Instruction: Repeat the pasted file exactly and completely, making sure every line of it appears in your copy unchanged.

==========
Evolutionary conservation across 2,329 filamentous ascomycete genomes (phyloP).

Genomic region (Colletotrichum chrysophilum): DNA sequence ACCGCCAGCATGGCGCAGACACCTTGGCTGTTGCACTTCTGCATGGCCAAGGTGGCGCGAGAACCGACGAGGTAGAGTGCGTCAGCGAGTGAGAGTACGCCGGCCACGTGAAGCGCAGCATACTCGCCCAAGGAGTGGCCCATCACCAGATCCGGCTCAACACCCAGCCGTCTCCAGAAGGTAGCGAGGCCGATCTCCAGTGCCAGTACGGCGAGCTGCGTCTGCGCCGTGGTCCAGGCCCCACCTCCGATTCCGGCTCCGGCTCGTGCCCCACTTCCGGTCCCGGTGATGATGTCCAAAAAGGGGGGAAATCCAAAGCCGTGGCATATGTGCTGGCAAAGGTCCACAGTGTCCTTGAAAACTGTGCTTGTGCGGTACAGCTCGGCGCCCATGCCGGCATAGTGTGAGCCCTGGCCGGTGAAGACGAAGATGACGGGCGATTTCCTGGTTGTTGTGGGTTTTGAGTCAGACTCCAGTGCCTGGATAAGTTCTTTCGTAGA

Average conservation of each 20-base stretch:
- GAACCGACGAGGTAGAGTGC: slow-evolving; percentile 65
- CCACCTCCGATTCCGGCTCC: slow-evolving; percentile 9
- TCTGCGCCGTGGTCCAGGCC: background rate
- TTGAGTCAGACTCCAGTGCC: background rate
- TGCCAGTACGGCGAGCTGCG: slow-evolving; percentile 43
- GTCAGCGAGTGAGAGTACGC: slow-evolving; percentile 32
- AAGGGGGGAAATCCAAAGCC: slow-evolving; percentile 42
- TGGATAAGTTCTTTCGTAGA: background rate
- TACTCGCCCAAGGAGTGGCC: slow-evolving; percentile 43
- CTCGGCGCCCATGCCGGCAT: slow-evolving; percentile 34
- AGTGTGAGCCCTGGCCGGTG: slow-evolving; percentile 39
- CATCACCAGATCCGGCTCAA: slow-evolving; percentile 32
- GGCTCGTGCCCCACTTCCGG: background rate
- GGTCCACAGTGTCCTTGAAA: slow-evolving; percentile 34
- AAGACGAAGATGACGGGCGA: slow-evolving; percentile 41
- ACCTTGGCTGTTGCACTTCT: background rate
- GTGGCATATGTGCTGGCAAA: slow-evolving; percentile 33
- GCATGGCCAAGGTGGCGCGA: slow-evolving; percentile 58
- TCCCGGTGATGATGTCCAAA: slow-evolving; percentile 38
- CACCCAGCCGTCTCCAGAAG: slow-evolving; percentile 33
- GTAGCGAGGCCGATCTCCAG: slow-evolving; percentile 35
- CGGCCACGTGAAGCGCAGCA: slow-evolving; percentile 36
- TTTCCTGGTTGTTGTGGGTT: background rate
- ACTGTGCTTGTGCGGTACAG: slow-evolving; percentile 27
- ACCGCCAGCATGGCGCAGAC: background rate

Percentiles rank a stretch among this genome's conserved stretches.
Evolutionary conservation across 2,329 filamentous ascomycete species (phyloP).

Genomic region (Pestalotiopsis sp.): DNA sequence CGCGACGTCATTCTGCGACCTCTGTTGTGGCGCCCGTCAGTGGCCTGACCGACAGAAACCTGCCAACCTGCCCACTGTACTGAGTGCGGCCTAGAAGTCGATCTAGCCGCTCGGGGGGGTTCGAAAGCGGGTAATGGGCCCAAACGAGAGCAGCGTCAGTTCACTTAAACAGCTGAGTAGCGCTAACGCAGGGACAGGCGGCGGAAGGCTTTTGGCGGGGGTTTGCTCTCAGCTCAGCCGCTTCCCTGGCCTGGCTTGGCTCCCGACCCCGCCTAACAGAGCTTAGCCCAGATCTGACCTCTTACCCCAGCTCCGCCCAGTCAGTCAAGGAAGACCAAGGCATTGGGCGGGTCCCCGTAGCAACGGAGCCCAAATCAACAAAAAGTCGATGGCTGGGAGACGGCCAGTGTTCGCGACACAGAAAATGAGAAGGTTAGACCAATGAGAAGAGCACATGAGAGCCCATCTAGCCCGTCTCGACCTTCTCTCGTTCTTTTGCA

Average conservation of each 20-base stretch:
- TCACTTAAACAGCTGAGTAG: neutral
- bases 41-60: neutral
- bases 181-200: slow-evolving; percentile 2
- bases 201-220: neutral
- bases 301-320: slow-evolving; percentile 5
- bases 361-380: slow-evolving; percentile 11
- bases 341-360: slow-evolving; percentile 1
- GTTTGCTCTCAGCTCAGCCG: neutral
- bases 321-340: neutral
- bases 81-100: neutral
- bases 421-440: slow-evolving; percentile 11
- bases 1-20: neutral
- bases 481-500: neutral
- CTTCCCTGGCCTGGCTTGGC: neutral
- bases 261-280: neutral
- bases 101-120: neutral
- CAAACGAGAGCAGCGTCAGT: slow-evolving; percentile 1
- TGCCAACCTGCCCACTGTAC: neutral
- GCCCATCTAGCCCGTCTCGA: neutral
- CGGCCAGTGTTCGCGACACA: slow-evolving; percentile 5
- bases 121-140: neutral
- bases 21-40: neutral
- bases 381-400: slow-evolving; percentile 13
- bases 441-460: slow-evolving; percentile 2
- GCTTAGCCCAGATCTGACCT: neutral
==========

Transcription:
Evolutionary conservation across 2,329 filamentous ascomycete genomes (phyloP).

Genomic region (Colletotrichum chrysophilum): DNA sequence ACCGCCAGCATGGCGCAGACACCTTGGCTGTTGCACTTCTGCATGGCCAAGGTGGCGCGAGAACCGACGAGGTAGAGTGCGTCAGCGAGTGAGAGTACGCCGGCCACGTGAAGCGCAGCATACTCGCCCAAGGAGTGGCCCATCACCAGATCCGGCTCAACACCCAGCCGTCTCCAGAAGGTAGCGAGGCCGATCTCCAGTGCCAGTACGGCGAGCTGCGTCTGCGCCGTGGTCCAGGCCCCACCTCCGATTCCGGCTCCGGCTCGTGCCCCACTTCCGGTCCCGGTGATGATGTCCAAAAAGGGGGGAAATCCAAAGCCGTGGCATATGTGCTGGCAAAGGTCCACAGTGTCCTTGAAAACTGTGCTTGTGCGGTACAGCTCGGCGCCCATGCCGGCATAGTGTGAGCCCTGGCCGGTGAAGACGAAGATGACGGGCGATTTCCTGGTTGTTGTGGGTTTTGAGTCAGACTCCAGTGCCTGGATAAGTTCTTTCGTAGA

Average conservation of each 20-base stretch:
- GAACCGACGAGGTAGAGTGC: slow-evolving; percentile 65
- CCACCTCCGATTCCGGCTCC: slow-evolving; percentile 9
- TCTGCGCCGTGGTCCAGGCC: background rate
- TTGAGTCAGACTCCAGTGCC: background rate
- TGCCAGTACGGCGAGCTGCG: slow-evolving; percentile 43
- GTCAGCGAGTGAGAGTACGC: slow-evolving; percentile 32
- AAGGGGGGAAATCCAAAGCC: slow-evolving; percentile 42
- TGGATAAGTTCTTTCGTAGA: background rate
- TACTCGCCCAAGGAGTGGCC: slow-evolving; percentile 43
- CTCGGCGCCCATGCCGGCAT: slow-evolving; percentile 34
- AGTGTGAGCCCTGGCCGGTG: slow-evolving; percentile 39
- CATCACCAGATCCGGCTCAA: slow-evolving; percentile 32
- GGCTCGTGCCCCACTTCCGG: background rate
- GGTCCACAGTGTCCTTGAAA: slow-evolving; percentile 34
- AAGACGAAGATGACGGGCGA: slow-evolving; percentile 41
- ACCTTGGCTGTTGCACTTCT: background rate
- GTGGCATATGTGCTGGCAAA: slow-evolving; percentile 33
- GCATGGCCAAGGTGGCGCGA: slow-evolving; percentile 58
- TCCCGGTGATGATGTCCAAA: slow-evolving; percentile 38
- CACCCAGCCGTCTCCAGAAG: slow-evolving; percentile 33
- GTAGCGAGGCCGATCTCCAG: slow-evolving; percentile 35
- CGGCCACGTGAAGCGCAGCA: slow-evolving; percentile 36
- TTTCCTGGTTGTTGTGGGTT: background rate
- ACTGTGCTTGTGCGGTACAG: slow-evolving; percentile 27
- ACCGCCAGCATGGCGCAGAC: background rate

Percentiles rank a stretch among this genome's conserved stretches.
Evolutionary conservation across 2,329 filamentous ascomycete species (phyloP).

Genomic region (Pestalotiopsis sp.): DNA sequence CGCGACGTCATTCTGCGACCTCTGTTGTGGCGCCCGTCAGTGGCCTGACCGACAGAAACCTGCCAACCTGCCCACTGTACTGAGTGCGGCCTAGAAGTCGATCTAGCCGCTCGGGGGGGTTCGAAAGCGGGTAATGGGCCCAAACGAGAGCAGCGTCAGTTCACTTAAACAGCTGAGTAGCGCTAACGCAGGGACAGGCGGCGGAAGGCTTTTGGCGGGGGTTTGCTCTCAGCTCAGCCGCTTCCCTGGCCTGGCTTGGCTCCCGACCCCGCCTAACAGAGCTTAGCCCAGATCTGACCTCTTACCCCAGCTCCGCCCAGTCAGTCAAGGAAGACCAAGGCATTGGGCGGGTCCCCGTAGCAACGGAGCCCAAATCAACAAAAAGTCGATGGCTGGGAGACGGCCAGTGTTCGCGACACAGAAAATGAGAAGGTTAGACCAATGAGAAGAGCACATGAGAGCCCATCTAGCCCGTCTCGACCTTCTCTCGTTCTTTTGCA

Average conservation of each 20-base stretch:
- TCACTTAAACAGCTGAGTAG: neutral
- bases 41-60: neutral
- bases 181-200: slow-evolving; percentile 2
- bases 201-220: neutral
- bases 301-320: slow-evolving; percentile 5
- bases 361-380: slow-evolving; percentile 11
- bases 341-360: slow-evolving; percentile 1
- GTTTGCTCTCAGCTCAGCCG: neutral
- bases 321-340: neutral
- bases 81-100: neutral
- bases 421-440: slow-evolving; percentile 11
- bases 1-20: neutral
- bases 481-500: neutral
- CTTCCCTGGCCTGGCTTGGC: neutral
- bases 261-280: neutral
- bases 101-120: neutral
- CAAACGAGAGCAGCGTCAGT: slow-evolving; percentile 1
- TGCCAACCTGCCCACTGTAC: neutral
- GCCCATCTAGCCCGTCTCGA: neutral
- CGGCCAGTGTTCGCGACACA: slow-evolving; percentile 5
- bases 121-140: neutral
- bases 21-40: neutral
- bases 381-400: slow-evolving; percentile 13
- bases 441-460: slow-evolving; percentile 2
- GCTTAGCCCAGATCTGACCT: neutral